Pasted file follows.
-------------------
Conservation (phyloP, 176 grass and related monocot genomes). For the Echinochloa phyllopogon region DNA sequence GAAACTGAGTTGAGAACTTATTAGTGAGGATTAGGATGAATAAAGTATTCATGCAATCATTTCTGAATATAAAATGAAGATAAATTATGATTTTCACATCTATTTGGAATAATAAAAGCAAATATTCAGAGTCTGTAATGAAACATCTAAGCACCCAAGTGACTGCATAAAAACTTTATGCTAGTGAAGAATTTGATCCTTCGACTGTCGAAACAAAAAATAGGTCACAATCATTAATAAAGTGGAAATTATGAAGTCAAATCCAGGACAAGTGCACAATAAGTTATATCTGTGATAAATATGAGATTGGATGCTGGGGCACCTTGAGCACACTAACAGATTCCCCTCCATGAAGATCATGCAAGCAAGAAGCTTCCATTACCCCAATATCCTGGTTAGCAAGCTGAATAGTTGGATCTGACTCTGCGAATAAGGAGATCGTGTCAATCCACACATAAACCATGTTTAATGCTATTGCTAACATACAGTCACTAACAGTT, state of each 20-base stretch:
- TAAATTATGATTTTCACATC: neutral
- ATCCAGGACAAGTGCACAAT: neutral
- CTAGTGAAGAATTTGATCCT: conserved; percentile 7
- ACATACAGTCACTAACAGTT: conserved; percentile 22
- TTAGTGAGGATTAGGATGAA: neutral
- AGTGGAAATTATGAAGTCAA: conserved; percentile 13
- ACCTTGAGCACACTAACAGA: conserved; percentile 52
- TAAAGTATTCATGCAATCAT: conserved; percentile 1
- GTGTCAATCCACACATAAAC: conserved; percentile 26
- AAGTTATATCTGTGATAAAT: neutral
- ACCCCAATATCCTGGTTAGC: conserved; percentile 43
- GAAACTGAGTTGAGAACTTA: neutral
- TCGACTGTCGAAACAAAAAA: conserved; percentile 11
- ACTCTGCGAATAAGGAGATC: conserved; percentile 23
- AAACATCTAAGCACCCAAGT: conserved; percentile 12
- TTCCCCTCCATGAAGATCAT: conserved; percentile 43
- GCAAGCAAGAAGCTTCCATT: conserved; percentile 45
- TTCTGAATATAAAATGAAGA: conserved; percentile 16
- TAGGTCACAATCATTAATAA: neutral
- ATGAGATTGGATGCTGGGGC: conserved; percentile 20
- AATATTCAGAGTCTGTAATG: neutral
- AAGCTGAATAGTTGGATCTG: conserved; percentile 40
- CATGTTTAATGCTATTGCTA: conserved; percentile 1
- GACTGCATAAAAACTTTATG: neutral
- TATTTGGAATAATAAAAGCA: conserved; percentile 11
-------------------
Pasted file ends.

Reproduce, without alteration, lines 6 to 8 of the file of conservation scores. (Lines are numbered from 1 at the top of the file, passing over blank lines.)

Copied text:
- TTAGTGAGGATTAGGATGAA: neutral
- AGTGGAAATTATGAAGTCAA: conserved; percentile 13
- ACCTTGAGCACACTAACAGA: conserved; percentile 52